"Some of the most influential people at the studio were Jewish."
- Joe Grant, himself of Jewish heritage

Composer Richard M. Sherman, a man of Jewish heritage who with his brother Robert B. Sherman worked on Mary Poppins (1964) (as well as The Sword in the Stone (1963), The Jungle Book (1967) and various other Disney movies), gave an interview in 2013 in the context of Saving Mr. Banks (2013), the movie about the development of the Mary Poppins movie. In the interview, he responds to accusations of Walt's antisemitism with the following:

"Let me tell you something, a lot of people talk about Walt in negative ways. There was nothing negative about Walt Disney", he says. "He was dedicated to doing great things. He reached for the stars all the time. He was a wonderful, wonderful boss."
- Richard M. Sherman [Source]

According to the Disney History Institute, there was also an incident where Walt fired one of his lawyers, who didn't like minorities, for saying something denigrating about the Sherman brothers.
Walt Disney, prior to being presented "Man of the Year" by
the Beverly Hills B'nai B'rith auxiliary, 12-9-1955. [Source]

To end this section, I would like to draw your attention to a picture discovered by animation historian Jim Korkis. B'nai B'rith International is the oldest Jewish service organization in the world, dedicated to fighting antisemitism and bigotry. Who did the Beverly Hills chapter of the organization have as their 1955 Man of the Year? None other than Walt Disney himself.
He further received the Distinguished Service Citation from the Kansas City B'nai B'rith Chapter and the Hadassah Recognition of Achievement, both in 1958 and both can be seen in the Lobby of the Walt Disney Museum. So while Walt is regularly accused of antisemitism, it seems the people who disagreed with that accusation were contemporary organizations that were founded explicitly with the purpose of combating antisemitism. Odd how the "fact" that gets spread is an unsubstantiated rumor of Walt attending Bund meetings, but we never hear of his contributions to Jewish causes even though the awards are there and the thank you notes for his charitable actions have occasionally turned up.

"So let me just say this: no respected Disney historian has ever uncovered evidence that Walt Disney was racist. And goodness knows, we've digged in every corner."
Cartoon Brew: Fact-Checking Meryl Streep's Disney-Bashing Speech - Amid Amidi


To sum it up: Paste Magazine has it right when the author says labeling Walt a National Socialist without proof is a stretch, but following it with Walt being 'at best' a Nazi sympathizer is hardly any better when the article goes on with trying to make that accusation stick anyway, especially with a title such as 'Walt the Quasi-Nazi'. The article is nothing more than a sensationalist attempt to paint a fallible perfectionist into a fascist propagandist based on post-hoc rationalizations, with much of the article dedicated to portions of The Disney Company's history Walt wasn't even alive for. Problems with corporate overreach are certainly deeply rooted and should be addressed. You don't do that by writing sensationalist clickbait articles where your focus is on singling out an individual deceased for 51 years and painting him as a fascist Nazi somehow responsible for it.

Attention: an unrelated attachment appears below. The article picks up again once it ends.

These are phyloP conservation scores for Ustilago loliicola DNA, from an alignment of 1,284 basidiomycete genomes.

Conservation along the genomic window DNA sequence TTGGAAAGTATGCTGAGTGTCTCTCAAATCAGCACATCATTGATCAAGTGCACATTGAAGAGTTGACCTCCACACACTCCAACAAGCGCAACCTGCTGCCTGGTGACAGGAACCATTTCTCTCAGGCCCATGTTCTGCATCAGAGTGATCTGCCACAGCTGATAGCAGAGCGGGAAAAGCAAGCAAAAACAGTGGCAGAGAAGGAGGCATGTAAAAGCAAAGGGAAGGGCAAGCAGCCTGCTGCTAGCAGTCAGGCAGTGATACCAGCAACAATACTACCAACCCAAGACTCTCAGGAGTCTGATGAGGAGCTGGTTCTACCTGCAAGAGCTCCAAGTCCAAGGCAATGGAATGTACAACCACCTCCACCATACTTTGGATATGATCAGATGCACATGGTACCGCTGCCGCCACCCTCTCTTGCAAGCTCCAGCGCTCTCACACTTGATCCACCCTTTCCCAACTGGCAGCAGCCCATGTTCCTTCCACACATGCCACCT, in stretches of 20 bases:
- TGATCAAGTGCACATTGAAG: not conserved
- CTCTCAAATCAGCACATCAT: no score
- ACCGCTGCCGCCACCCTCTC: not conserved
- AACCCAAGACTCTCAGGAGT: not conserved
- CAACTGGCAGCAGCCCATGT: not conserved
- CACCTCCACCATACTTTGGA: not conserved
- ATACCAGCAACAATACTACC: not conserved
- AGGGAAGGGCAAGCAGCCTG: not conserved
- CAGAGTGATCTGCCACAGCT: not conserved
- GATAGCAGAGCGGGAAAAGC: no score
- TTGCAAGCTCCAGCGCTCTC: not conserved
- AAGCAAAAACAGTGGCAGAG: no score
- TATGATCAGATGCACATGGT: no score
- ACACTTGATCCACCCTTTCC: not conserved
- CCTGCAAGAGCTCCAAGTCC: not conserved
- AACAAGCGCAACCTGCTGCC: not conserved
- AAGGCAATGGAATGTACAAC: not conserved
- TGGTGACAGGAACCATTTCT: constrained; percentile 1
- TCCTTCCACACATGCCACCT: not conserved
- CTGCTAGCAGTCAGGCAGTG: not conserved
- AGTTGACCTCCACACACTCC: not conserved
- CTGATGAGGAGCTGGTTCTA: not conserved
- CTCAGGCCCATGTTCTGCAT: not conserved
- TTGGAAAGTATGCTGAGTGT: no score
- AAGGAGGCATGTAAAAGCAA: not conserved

To put Walt Disney in the same category as people who tried to wipe out an entire ethnic group is not only wrong and offensive to a person who can't defend himself anymore, it is downright irresponsible. We live at a time when white supremacists brandishing actual Nazi symbology (and somehow Tiki torches) are holding rallies in the streets. What better way to normalize their behavior than to claim the inoffensive cartoon movies and theme parks that billions of people grew up on were actually made by someone holding their values?
Furthermore this attitude of harshly judging even relatively progressive historical figures from the comfortable position of modernity is frankly off-putting and only an exercise in mental masturbation. It reduces the genuine struggles civil rights movements had to go through to acquire a semblance of equality. Historical figures who held the prejudices of their time shouldn't be cast as evil because they just happened to be born in a time period when those prejudices were still rampant, they should be held up as examples to us of how even good people can be flawed so we in turn can examine the faults in ourselves.